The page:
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Money saving

Could the Help to Save Scheme help you?

Posted 19 March 2016

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Do you know about the new Help to Save Scheme? Read our blog to find out more and for great saving advice.

This week the Chancellor George Osborne made his Budget announcement and in it he announced a number of new savings schemes, including the Lifetime ISA. But earlier in the week the Prime Minister announced a savings scheme specifically designed to help people on low incomes start to build a savings “buffer” – the Help to Save Scheme. This scheme will see the government match half of the savings of people whose minimum household income is equivalent to 16 hours at the National Living Wage which works out at £6,365 for 2017-18, or it will be available if you’re receiving Working Tax Credits. 

Many low income people have no savings at all, which means as soon as something unexpected happens financially – for example the cooker breaks and needs replacing, they have to fall back on credit. The new scheme is designed to help people put money aside for just such eventualities - so could it help you build up your savings? In this blog, we’re going to look at the new proposal from the Government in detail to help you work out whether it applies to you. And we’ll also have a look at sensible and realistic ways that you can approach saving. 

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How does the scheme work?

The scheme will come into effect in April 2018 and, as we’ve said, will only be available to a certain number of people who fit the criteria. If you do, this is how the scheme works:

You can save any amount up to £50 a month for two years and the Government will top this up by 50%. So if you manage to save £10 a month for two years - £240 in total - the government will add £120 to your savings, and you’ll be able to earn interest too.

The maximum you can save over four years will be £2,400 and the Government will top this up by £1,200. This gives you a maximum potential nest egg of £3,600, plus interest, which is a reasonable buffer by most people’s standards and could definitely come in handy.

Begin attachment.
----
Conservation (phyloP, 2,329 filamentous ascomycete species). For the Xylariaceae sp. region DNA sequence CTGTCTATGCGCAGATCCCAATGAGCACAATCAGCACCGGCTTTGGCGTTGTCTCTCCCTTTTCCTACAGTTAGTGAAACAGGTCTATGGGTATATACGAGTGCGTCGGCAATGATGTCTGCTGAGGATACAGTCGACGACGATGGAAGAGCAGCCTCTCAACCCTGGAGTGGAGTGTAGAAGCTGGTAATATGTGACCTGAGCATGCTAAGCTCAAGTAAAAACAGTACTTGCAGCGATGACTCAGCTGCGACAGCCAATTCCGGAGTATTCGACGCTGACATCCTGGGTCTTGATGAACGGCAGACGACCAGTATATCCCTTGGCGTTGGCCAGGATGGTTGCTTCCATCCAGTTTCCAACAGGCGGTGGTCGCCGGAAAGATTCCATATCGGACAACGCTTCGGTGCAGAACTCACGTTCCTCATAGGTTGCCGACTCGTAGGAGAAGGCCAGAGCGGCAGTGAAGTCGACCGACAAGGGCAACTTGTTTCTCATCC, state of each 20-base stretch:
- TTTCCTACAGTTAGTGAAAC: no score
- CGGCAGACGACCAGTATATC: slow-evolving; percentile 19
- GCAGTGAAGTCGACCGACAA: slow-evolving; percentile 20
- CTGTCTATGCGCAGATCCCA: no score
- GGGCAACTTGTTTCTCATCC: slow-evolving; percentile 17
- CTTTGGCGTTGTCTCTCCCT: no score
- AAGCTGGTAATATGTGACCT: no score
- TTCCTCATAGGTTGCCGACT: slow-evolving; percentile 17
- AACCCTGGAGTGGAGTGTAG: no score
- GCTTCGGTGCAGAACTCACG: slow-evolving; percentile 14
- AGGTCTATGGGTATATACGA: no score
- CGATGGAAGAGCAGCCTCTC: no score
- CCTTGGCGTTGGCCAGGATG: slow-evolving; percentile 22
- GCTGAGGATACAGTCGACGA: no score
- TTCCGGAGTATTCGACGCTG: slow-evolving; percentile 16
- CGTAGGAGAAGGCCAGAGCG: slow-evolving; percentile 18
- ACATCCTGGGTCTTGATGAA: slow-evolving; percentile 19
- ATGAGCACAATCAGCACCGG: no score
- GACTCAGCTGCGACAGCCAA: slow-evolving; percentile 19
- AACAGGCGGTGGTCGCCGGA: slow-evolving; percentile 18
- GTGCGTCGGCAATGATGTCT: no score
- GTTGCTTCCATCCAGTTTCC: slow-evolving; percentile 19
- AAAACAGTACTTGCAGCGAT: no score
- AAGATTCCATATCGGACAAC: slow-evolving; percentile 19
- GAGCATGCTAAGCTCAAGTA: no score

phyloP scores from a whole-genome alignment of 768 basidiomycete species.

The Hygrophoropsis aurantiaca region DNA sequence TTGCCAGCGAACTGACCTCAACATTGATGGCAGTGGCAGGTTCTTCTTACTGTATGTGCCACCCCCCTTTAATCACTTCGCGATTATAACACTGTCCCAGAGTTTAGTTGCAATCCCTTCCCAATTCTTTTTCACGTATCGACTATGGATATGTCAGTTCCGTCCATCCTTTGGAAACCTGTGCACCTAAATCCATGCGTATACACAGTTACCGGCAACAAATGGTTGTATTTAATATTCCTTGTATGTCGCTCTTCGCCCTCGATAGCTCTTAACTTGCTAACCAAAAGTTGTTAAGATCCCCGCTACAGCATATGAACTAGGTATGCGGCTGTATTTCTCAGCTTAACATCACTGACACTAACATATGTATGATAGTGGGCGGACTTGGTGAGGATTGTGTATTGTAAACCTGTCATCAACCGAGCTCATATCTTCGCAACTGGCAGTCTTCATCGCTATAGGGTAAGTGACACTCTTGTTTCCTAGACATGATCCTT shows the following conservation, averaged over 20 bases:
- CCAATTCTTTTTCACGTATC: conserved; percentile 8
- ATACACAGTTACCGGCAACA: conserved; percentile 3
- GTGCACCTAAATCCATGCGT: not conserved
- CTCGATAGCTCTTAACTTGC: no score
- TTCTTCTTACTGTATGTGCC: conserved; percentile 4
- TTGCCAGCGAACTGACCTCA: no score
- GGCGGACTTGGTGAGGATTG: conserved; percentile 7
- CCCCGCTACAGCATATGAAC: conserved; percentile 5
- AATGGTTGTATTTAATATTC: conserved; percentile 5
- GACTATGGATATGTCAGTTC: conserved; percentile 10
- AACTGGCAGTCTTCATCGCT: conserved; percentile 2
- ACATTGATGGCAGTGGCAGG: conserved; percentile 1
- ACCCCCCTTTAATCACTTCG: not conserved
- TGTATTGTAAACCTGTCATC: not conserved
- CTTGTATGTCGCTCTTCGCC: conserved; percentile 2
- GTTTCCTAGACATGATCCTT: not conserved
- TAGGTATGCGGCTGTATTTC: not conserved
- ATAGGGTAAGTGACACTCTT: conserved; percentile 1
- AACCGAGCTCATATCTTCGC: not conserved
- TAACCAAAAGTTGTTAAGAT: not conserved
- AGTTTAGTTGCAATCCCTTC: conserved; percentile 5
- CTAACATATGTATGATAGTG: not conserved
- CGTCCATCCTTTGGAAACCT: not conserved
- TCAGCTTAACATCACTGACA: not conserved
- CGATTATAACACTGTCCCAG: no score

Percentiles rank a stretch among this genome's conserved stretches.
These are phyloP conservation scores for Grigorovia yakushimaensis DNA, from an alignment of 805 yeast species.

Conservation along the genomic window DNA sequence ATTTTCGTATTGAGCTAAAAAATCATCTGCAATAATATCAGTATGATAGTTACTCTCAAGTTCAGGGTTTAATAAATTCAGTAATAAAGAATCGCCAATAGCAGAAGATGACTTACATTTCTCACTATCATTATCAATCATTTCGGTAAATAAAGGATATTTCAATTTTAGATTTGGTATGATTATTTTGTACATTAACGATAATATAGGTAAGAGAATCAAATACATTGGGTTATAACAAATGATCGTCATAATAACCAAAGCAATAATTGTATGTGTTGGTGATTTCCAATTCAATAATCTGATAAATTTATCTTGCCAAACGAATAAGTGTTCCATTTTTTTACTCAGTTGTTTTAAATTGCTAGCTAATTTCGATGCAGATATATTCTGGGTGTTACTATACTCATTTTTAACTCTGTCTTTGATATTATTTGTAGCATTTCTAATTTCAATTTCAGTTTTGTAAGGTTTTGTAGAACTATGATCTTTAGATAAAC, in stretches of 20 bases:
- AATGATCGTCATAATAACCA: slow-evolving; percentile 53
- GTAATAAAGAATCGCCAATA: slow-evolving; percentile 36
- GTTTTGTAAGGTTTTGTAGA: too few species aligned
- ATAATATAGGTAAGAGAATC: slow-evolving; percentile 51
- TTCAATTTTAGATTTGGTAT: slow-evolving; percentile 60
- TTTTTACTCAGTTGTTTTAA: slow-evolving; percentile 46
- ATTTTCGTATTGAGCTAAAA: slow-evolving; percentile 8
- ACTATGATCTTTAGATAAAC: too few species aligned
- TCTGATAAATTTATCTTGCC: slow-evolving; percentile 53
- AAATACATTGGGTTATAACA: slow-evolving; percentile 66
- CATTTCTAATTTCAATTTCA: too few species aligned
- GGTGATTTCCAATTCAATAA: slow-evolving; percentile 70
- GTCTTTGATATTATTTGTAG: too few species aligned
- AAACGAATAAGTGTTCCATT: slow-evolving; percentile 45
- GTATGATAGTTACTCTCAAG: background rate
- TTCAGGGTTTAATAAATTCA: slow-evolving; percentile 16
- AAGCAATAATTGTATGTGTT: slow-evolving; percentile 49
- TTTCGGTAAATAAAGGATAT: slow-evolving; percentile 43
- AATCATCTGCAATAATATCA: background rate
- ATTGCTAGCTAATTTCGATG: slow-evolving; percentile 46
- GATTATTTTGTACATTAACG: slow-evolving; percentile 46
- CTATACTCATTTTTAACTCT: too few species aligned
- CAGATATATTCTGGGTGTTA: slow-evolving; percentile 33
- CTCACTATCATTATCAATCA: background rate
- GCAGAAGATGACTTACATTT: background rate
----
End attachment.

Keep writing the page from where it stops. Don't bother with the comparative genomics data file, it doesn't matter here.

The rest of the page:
Could you put something aside?

Clearly, the Government is sending out a very clear message that they want us to save more and prepare financially for the future, and in general this is wise advice. But what if you’re worried that you can’t afford to put anything aside each month, let alone £50 per month?

A good place to start is to think small.  Could you find £1 a week? That’s over £100 in two years, plus an extra £52 from the government. It can sometimes be easier to use a little and often saving approach, rather than trying to put the £50 away all at once at the end of the month. 

Have a good look at your spending during the week and see whether you can get £1 or more back here and there. Could you cut out a coffee shop drink on the way to work? Try making your own coffee and taking it with you in a flask so you don’t have to do without. 

Or could you possibly cut the amount you pay on travel costs to and from work? This is normally quite a big expense throughout the month for most people, so cutting this down might really help you. If you get the tram or train and you cut out one stop and walk the rest of the way, would it make a difference to the price overall? It may require a little more effort, but it’ll be worth it in the long run, as you’ll save money and improve your health too. Or is there any way that you could lift-share with someone or bike to work instead of driving or getting the train? Remember, hitting this saving target might not require you to change your routine every day of the week – you just need to make enough changes to free up a few quid. For lots of ideas about how to travel for less, have a look at our blog How to get around for less.